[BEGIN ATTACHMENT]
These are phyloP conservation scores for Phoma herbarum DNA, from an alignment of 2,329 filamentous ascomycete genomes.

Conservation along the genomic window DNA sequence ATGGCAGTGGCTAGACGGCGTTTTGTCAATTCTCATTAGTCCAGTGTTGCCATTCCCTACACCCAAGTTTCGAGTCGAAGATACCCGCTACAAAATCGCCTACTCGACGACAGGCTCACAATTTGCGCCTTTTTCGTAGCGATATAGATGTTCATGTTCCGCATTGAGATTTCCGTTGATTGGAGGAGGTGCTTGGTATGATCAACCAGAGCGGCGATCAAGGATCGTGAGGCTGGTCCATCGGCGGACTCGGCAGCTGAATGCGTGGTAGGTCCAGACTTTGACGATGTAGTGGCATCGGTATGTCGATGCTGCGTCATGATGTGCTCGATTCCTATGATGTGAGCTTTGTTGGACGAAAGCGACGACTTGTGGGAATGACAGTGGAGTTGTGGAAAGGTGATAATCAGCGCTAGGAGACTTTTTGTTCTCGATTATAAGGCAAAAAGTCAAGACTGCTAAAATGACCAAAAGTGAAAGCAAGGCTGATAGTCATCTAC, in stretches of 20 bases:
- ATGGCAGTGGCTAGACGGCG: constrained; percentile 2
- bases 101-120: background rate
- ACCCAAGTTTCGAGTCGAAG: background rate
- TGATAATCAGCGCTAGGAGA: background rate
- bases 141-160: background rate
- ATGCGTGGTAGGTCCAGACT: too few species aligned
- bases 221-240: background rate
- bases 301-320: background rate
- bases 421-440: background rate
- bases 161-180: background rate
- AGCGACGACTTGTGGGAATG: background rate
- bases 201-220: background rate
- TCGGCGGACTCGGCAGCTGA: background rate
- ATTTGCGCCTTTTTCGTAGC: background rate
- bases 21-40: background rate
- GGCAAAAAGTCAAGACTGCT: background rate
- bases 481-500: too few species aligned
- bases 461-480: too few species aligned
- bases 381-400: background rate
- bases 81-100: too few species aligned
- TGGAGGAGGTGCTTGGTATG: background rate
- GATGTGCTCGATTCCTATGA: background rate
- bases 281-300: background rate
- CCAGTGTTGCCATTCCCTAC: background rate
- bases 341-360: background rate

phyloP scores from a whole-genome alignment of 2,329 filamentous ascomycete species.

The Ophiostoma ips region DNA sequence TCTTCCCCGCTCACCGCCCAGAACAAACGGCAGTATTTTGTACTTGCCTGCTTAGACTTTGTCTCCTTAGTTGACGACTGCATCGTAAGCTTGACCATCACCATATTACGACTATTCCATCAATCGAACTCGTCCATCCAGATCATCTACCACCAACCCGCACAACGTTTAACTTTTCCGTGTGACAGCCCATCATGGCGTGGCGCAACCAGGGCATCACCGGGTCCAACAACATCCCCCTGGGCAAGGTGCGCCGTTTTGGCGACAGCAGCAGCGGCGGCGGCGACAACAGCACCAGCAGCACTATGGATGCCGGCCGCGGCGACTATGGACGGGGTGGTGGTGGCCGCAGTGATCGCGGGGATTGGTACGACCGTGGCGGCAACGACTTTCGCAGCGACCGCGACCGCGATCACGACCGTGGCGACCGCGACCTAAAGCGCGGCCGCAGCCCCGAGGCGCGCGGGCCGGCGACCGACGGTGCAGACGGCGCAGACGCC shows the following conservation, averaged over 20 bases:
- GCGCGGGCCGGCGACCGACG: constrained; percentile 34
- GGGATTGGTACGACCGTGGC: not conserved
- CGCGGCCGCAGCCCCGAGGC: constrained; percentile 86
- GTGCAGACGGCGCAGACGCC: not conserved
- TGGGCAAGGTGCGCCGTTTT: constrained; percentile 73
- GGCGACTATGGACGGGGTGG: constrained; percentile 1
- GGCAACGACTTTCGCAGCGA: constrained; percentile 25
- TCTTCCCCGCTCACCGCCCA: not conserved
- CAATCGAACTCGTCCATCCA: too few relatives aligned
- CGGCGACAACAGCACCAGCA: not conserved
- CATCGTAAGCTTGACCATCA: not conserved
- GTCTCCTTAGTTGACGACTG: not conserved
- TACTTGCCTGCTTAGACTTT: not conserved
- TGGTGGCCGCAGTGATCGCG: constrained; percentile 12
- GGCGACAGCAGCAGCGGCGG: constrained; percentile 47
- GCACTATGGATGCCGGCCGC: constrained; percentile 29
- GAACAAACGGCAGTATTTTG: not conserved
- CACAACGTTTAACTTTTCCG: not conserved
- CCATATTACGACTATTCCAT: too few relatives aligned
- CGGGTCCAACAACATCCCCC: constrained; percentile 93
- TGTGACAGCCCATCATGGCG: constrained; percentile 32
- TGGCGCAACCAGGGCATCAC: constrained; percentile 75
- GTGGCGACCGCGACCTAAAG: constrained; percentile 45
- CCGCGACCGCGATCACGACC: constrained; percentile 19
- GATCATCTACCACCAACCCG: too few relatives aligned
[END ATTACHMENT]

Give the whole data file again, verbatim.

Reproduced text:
These are phyloP conservation scores for Phoma herbarum DNA, from an alignment of 2,329 filamentous ascomycete genomes.

Conservation along the genomic window DNA sequence ATGGCAGTGGCTAGACGGCGTTTTGTCAATTCTCATTAGTCCAGTGTTGCCATTCCCTACACCCAAGTTTCGAGTCGAAGATACCCGCTACAAAATCGCCTACTCGACGACAGGCTCACAATTTGCGCCTTTTTCGTAGCGATATAGATGTTCATGTTCCGCATTGAGATTTCCGTTGATTGGAGGAGGTGCTTGGTATGATCAACCAGAGCGGCGATCAAGGATCGTGAGGCTGGTCCATCGGCGGACTCGGCAGCTGAATGCGTGGTAGGTCCAGACTTTGACGATGTAGTGGCATCGGTATGTCGATGCTGCGTCATGATGTGCTCGATTCCTATGATGTGAGCTTTGTTGGACGAAAGCGACGACTTGTGGGAATGACAGTGGAGTTGTGGAAAGGTGATAATCAGCGCTAGGAGACTTTTTGTTCTCGATTATAAGGCAAAAAGTCAAGACTGCTAAAATGACCAAAAGTGAAAGCAAGGCTGATAGTCATCTAC, in stretches of 20 bases:
- ATGGCAGTGGCTAGACGGCG: constrained; percentile 2
- bases 101-120: background rate
- ACCCAAGTTTCGAGTCGAAG: background rate
- TGATAATCAGCGCTAGGAGA: background rate
- bases 141-160: background rate
- ATGCGTGGTAGGTCCAGACT: too few species aligned
- bases 221-240: background rate
- bases 301-320: background rate
- bases 421-440: background rate
- bases 161-180: background rate
- AGCGACGACTTGTGGGAATG: background rate
- bases 201-220: background rate
- TCGGCGGACTCGGCAGCTGA: background rate
- ATTTGCGCCTTTTTCGTAGC: background rate
- bases 21-40: background rate
- GGCAAAAAGTCAAGACTGCT: background rate
- bases 481-500: too few species aligned
- bases 461-480: too few species aligned
- bases 381-400: background rate
- bases 81-100: too few species aligned
- TGGAGGAGGTGCTTGGTATG: background rate
- GATGTGCTCGATTCCTATGA: background rate
- bases 281-300: background rate
- CCAGTGTTGCCATTCCCTAC: background rate
- bases 341-360: background rate

phyloP scores from a whole-genome alignment of 2,329 filamentous ascomycete species.

The Ophiostoma ips region DNA sequence TCTTCCCCGCTCACCGCCCAGAACAAACGGCAGTATTTTGTACTTGCCTGCTTAGACTTTGTCTCCTTAGTTGACGACTGCATCGTAAGCTTGACCATCACCATATTACGACTATTCCATCAATCGAACTCGTCCATCCAGATCATCTACCACCAACCCGCACAACGTTTAACTTTTCCGTGTGACAGCCCATCATGGCGTGGCGCAACCAGGGCATCACCGGGTCCAACAACATCCCCCTGGGCAAGGTGCGCCGTTTTGGCGACAGCAGCAGCGGCGGCGGCGACAACAGCACCAGCAGCACTATGGATGCCGGCCGCGGCGACTATGGACGGGGTGGTGGTGGCCGCAGTGATCGCGGGGATTGGTACGACCGTGGCGGCAACGACTTTCGCAGCGACCGCGACCGCGATCACGACCGTGGCGACCGCGACCTAAAGCGCGGCCGCAGCCCCGAGGCGCGCGGGCCGGCGACCGACGGTGCAGACGGCGCAGACGCC shows the following conservation, averaged over 20 bases:
- GCGCGGGCCGGCGACCGACG: constrained; percentile 34
- GGGATTGGTACGACCGTGGC: not conserved
- CGCGGCCGCAGCCCCGAGGC: constrained; percentile 86
- GTGCAGACGGCGCAGACGCC: not conserved
- TGGGCAAGGTGCGCCGTTTT: constrained; percentile 73
- GGCGACTATGGACGGGGTGG: constrained; percentile 1
- GGCAACGACTTTCGCAGCGA: constrained; percentile 25
- TCTTCCCCGCTCACCGCCCA: not conserved
- CAATCGAACTCGTCCATCCA: too few relatives aligned
- CGGCGACAACAGCACCAGCA: not conserved
- CATCGTAAGCTTGACCATCA: not conserved
- GTCTCCTTAGTTGACGACTG: not conserved
- TACTTGCCTGCTTAGACTTT: not conserved
- TGGTGGCCGCAGTGATCGCG: constrained; percentile 12
- GGCGACAGCAGCAGCGGCGG: constrained; percentile 47
- GCACTATGGATGCCGGCCGC: constrained; percentile 29
- GAACAAACGGCAGTATTTTG: not conserved
- CACAACGTTTAACTTTTCCG: not conserved
- CCATATTACGACTATTCCAT: too few relatives aligned
- CGGGTCCAACAACATCCCCC: constrained; percentile 93
- TGTGACAGCCCATCATGGCG: constrained; percentile 32
- TGGCGCAACCAGGGCATCAC: constrained; percentile 75
- GTGGCGACCGCGACCTAAAG: constrained; percentile 45
- CCGCGACCGCGATCACGACC: constrained; percentile 19
- GATCATCTACCACCAACCCG: too few relatives aligned